Table of contents
2. Theory: Tense in lyric poetry
2.1 Present tense
2.2 Past tense
2.3 Future tense
3. Case studies
3.1 William Blake: ‘London’
3.2 William Wordsworth: ‘I wandered lonely as a cloud’
3.3 An experiment: the switch of tenses
3.3.1 ‘London’ in past tense
3.3.2 ‘I wandered lonely as a cloud’ in present tense
4. Summary / Conclusion
If one takes a look into a dictionary to find out how the word ‘tense’ is defined, one can find the following definition: ‘[Tense is a cover term for] any forms of a verb that may be used to show the time of the action or state expressed by the verb.’ In another dictionary, tense is defined as a ‘grammatical form which shows whether you are referring to the past, the present or the future.’ Defining tense with my own words, I would roughly describe it as a grammatical way of expressing temporal relations between various events and the time of speaking or writing. Tense, so to say, signals to the listener or the reader how the writer or speaker views an event.
Thus, tense plays an important role not only in every day’s communication but also in that kind of language which deviates from every day language, namely the language of lyric poetry. Thus, tense may also have an influence on the way one perceives a poem.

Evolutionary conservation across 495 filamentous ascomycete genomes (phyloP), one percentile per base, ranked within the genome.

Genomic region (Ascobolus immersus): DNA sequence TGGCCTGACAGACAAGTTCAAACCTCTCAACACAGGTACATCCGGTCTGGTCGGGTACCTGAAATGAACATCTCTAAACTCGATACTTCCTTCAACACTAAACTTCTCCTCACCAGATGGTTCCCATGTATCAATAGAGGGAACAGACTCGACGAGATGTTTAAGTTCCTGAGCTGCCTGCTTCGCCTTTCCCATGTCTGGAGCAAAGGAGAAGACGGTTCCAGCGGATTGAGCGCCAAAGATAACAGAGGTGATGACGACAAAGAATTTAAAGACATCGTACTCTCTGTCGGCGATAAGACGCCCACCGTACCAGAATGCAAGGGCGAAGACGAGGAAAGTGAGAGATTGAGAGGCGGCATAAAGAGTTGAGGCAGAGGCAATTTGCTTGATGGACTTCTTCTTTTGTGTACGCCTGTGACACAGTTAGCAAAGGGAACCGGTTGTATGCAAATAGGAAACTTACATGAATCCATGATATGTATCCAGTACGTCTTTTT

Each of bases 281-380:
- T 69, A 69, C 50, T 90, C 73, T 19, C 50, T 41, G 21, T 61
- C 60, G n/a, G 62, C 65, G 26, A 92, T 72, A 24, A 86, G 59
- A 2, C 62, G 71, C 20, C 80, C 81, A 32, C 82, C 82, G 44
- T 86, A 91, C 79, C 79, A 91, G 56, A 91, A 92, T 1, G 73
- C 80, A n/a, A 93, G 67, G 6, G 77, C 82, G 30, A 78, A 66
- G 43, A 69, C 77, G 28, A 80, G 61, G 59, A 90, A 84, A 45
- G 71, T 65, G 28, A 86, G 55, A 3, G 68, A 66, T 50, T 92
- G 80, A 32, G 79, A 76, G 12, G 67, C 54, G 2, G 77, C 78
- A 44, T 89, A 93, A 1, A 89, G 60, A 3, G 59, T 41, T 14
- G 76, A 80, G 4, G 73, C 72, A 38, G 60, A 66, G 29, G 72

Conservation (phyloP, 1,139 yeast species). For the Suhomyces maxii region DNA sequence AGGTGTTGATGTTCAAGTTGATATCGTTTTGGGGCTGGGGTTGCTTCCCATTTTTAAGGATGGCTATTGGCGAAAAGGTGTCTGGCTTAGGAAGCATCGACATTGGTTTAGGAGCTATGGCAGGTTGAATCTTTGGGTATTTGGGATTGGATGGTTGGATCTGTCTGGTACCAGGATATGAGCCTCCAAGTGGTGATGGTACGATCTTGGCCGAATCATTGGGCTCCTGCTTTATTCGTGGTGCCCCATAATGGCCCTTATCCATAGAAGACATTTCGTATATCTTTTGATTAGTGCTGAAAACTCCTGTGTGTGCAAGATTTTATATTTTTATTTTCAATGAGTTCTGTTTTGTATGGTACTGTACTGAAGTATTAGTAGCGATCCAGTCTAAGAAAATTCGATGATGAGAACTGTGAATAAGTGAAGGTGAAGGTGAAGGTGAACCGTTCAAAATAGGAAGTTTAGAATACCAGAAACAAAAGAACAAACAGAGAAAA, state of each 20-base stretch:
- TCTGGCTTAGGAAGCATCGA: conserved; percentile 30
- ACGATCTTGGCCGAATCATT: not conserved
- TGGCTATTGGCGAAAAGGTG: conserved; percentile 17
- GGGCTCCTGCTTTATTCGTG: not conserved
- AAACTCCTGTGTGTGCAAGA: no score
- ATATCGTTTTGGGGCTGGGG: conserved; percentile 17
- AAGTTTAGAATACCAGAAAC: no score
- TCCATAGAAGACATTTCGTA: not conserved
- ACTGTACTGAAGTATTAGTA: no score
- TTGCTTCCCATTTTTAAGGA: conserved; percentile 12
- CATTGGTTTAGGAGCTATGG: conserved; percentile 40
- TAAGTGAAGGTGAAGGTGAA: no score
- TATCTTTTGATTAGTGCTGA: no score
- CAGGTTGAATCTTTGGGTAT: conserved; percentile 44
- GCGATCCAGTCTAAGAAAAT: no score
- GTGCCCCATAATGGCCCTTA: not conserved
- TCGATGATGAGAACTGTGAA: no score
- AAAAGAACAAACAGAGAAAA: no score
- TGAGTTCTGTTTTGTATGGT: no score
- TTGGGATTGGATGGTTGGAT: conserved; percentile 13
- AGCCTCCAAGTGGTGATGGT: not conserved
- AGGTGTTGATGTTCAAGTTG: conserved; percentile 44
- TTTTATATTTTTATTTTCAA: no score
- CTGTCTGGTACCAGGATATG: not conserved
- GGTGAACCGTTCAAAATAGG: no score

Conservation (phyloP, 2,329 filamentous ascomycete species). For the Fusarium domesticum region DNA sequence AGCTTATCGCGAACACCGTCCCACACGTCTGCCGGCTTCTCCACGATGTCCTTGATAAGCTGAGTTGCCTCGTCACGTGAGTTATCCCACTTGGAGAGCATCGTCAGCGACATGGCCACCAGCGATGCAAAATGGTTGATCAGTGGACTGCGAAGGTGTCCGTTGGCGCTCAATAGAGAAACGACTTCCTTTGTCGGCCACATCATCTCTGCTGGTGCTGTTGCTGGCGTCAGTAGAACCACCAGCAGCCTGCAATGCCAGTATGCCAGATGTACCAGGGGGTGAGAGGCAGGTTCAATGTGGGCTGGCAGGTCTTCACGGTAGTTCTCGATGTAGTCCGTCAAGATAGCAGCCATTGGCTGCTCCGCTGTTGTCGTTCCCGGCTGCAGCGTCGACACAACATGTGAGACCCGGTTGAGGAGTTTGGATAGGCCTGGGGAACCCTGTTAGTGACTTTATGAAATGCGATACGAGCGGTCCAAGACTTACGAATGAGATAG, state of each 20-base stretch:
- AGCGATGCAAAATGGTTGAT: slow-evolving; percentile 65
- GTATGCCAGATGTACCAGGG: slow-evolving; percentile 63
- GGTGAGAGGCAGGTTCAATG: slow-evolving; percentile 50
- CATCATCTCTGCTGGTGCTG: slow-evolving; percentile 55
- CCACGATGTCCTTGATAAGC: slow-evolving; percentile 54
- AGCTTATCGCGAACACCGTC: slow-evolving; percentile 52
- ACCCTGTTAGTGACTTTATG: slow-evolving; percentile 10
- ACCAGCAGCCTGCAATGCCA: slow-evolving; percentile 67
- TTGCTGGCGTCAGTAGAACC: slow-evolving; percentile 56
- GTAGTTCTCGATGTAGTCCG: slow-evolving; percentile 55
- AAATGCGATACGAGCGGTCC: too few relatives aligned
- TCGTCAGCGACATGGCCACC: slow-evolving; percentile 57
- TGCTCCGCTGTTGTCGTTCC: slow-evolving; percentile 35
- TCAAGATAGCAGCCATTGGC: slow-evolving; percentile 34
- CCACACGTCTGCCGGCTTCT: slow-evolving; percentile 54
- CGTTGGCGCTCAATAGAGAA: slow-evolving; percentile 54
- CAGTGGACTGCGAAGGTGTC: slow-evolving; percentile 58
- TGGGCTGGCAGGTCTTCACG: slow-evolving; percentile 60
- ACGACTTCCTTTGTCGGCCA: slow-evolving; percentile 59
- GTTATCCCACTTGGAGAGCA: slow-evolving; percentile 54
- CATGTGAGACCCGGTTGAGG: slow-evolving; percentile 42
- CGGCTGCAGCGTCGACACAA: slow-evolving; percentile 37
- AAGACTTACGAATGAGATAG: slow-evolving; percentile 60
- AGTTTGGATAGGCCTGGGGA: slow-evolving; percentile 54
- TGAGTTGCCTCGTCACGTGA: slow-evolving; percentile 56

This term paper is concerned with the topic ‘Tense in lyric Poetry’. Initially, I would like to discuss the function and the occurrence of tense in lyric poetry as well as the way the reader experiences tense in poems. Therefore, I have chosen two well-known poems by William Blake and William Wordsworth. These poems will be studied not only with regard to tense, but also with respect to the meaning.
To achieve this goal, I will, first of all, give a theoretical contribution about the theme ‘Tense in lyric Poetry’ which includes small illustrations of English and German poetry. Secondly, I will discuss the theoretical statements with the help of the two poems selected.
This paper is the written form of an oral report which I gave in the seminar ‘Theory and Practice of Poetry Analysis’ together with two fellow students.
2. Theory: Tense in lyric poetry